BY JULIE SAWCHUK, SAMANTHA PROULX AND JANE VORBRODT
If a bathroom is going to be accessible there are upwards of eight decisions (and each one counts)— considerations such as floor mount or wall hung, tank vs no tank, manual flush or automatic, toilet seat height, back support or toilet seat lid, shape of the toilet bowl, shape of the toilet seat and colour-contrast can make or break how functional a toilet is for everyone. And that doesn’t even include all of the things that surround the toilet. For instance, where to put the toilet paper dispenser, waste disposal, emergency call button and how and where to attach grab bars.
All those decisions add up and when the toilet equation is executed correctly, you get a bathroom that can be used by everyone, safely and with independence. What happens when the toilet equation doesn’t add up? The short answer is, a lot or nothing at all. Allow us to explain.
Through our research we have heard some gruesome tales. We have talked to people who had to change their too-big-for-a-child-sized-change-table family member on the bare washroom floor. We also know adults who have been on the floor themselves, (not on purpose), after their mobility device slid on a slippery floor or when they pulled a grab bar off the wall . Others have found themselves, and their wheelchair or scooter trapped inside the washroom, (or stall). Then of course there are the all too common occurrences of not being able to open the heavy door, having trouble reaching the toilet paper or waste disposal and not even having the soap within reach in order to wash your hands! But the most important learning that comes from all of this is that when a washroom is not accessible, some people won’t be able to use it at all.
Some won’t go out at all. Others will be required to spend money on and wear continence management products, even when they aren’t incontinent. An inaccessible bathroom means many cannot participate in the community or go to the gym, restaurant, special event, hotel, store, recreation centre, library or park. More than 22 per cent of the Canadian population identifies as having a physical disability. That translates into a lot of potential customers (and their families and friends) who are deciding whether or not to visit an establishment based on their ability to get in and around and use the washroom while there.
Ask for change
Research conducted by Canada’s Angus Reid Institute shows that approximately 30 per cent of people consider access when they’re thinking about which places they will go to and which they will avoid. Of the biggest concerns to those surveyed were entries, doors and steps, but 36 per cent of respondents said that inaccessible washrooms topped their list .
If you are a person who requires accessibility features in a washroom, these statistics should give you comfort and validate that you are not alone inyour quest for change. They also give you the power to speak up and be heard—that your needs are going to represent those of hundreds of others who have the ability to “vote with their wallet.” Ask for change and be clear that you will go elsewhere, (said in a polite, helpful way, of course).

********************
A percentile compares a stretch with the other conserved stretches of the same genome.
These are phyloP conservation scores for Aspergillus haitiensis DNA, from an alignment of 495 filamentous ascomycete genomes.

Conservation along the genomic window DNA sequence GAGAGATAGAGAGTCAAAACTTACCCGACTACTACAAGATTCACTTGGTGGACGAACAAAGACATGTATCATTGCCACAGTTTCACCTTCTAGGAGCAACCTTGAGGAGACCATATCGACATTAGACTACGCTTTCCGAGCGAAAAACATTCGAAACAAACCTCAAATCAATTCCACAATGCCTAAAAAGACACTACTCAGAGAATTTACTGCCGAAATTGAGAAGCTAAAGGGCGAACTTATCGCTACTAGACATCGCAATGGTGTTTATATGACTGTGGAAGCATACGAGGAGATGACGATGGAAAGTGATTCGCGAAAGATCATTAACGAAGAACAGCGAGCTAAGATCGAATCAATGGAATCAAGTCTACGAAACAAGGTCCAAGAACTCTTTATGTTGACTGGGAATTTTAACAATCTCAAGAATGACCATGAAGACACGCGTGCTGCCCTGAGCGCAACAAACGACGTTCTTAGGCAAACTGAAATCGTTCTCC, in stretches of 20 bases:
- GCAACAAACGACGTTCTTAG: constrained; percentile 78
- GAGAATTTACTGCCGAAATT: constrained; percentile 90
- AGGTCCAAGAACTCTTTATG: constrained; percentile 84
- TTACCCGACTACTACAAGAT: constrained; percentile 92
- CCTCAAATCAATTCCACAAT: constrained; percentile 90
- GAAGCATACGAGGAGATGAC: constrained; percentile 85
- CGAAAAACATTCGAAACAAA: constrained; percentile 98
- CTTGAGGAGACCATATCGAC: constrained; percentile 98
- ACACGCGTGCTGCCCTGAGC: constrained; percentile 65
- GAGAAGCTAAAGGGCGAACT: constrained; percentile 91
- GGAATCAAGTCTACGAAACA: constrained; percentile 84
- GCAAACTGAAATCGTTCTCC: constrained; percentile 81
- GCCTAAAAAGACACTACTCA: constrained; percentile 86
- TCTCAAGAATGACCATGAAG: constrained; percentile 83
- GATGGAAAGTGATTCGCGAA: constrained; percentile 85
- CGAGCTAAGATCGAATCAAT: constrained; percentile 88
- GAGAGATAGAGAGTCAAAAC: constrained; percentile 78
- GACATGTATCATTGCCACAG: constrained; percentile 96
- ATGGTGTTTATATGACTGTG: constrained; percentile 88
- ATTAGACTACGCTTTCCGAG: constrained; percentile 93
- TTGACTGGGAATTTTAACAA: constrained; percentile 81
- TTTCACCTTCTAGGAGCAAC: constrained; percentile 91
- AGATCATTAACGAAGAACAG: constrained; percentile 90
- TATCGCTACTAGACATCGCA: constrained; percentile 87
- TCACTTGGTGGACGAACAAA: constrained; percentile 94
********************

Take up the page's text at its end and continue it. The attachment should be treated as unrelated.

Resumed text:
Perhaps you are a building owner/operator/ employer? According to the same Angus Reid poll, small/independent restaurants and stores are avoided by almost half of the respondents. Yikes! That is a lot of people (i.e. money) that these establishments will never see until the space is accessible and people know it.
The last piece of the puzzle in making bathrooms accessible lies in the hands of the folks in the design and construction industry. Research conducted in partnership between the Rick Hansen Foundation and Angus Reid Institute demonstrates that people see a gap of 50 per cent between how accessible public washrooms are in comparison to how they ought to be . In short, everyone should be able to find, fit into, use, clean up in and feel safe in the bathroom. But how does one accomplish this?
1 Start with a goal: How accessible is the current bathroom and how can it be improved?
2 Build your plan based on the primary needs of your space. What to consider?
• signs and lighting
• space and doors
• toilets, accessories and grab bars
• handwashing and accessories
• emergency systems
3 Get it right the first time and understand why doing it right really matters . For example, know that properly installed grab bars allow people to have leverage, support and balance as well as helping people get up from/down to the toilet. The grab bars can make the world of a difference and be the primary factor as to whether or not someone uses that toilet. Correct installation of grab bars the first time (proper location and with backing) also means avoiding costly retrofits down the road.
Building Better Bathrooms: Connecting real stories with the details you need for truly accessible results is available at www. juliesawchuk.ca and through Amazon.
Author Julie Sawchuk is an Accessibility Strategist and Educator in Ontario ( www.juliesawchuk.ca ), Samantha Proulx is a Technical Accessibility Specialist in Calgary (www.abefactors.com) and Jane Vorbrodt is an Artist and Architect with a focus on accessibility in Vancouver (www.kunoarchitecture.com).